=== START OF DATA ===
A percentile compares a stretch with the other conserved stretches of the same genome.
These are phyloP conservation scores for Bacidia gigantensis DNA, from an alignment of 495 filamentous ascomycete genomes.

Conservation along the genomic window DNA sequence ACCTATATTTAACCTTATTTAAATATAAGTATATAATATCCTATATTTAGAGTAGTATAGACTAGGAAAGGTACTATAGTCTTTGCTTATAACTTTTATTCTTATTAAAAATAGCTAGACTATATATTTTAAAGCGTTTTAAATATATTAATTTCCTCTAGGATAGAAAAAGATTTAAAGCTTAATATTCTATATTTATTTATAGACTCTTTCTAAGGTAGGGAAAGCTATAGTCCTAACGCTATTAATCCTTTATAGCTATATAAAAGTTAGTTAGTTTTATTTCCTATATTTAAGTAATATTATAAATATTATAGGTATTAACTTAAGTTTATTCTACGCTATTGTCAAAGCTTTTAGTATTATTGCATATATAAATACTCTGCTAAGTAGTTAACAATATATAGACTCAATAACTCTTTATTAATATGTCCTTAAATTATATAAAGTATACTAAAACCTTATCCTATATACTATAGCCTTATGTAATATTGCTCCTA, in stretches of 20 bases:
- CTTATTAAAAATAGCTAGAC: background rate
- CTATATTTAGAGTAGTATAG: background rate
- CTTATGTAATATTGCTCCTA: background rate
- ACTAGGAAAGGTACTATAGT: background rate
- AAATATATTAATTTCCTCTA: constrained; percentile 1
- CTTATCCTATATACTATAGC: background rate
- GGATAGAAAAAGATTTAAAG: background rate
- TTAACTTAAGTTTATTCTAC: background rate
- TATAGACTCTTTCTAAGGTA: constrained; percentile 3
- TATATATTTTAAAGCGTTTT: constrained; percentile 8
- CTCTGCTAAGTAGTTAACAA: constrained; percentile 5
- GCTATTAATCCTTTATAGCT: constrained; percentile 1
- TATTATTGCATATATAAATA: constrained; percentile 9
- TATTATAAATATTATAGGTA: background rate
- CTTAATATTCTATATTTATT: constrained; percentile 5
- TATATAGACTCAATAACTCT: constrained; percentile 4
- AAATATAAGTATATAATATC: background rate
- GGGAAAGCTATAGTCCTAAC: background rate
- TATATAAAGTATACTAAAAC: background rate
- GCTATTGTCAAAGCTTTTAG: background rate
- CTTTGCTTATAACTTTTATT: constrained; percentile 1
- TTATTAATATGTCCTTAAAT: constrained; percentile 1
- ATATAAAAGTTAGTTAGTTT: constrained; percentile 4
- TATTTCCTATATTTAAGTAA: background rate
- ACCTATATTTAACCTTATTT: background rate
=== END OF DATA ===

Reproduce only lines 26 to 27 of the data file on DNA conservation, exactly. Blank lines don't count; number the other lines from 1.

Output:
- ATATAAAAGTTAGTTAGTTT: constrained; percentile 4
- TATTTCCTATATTTAAGTAA: background rate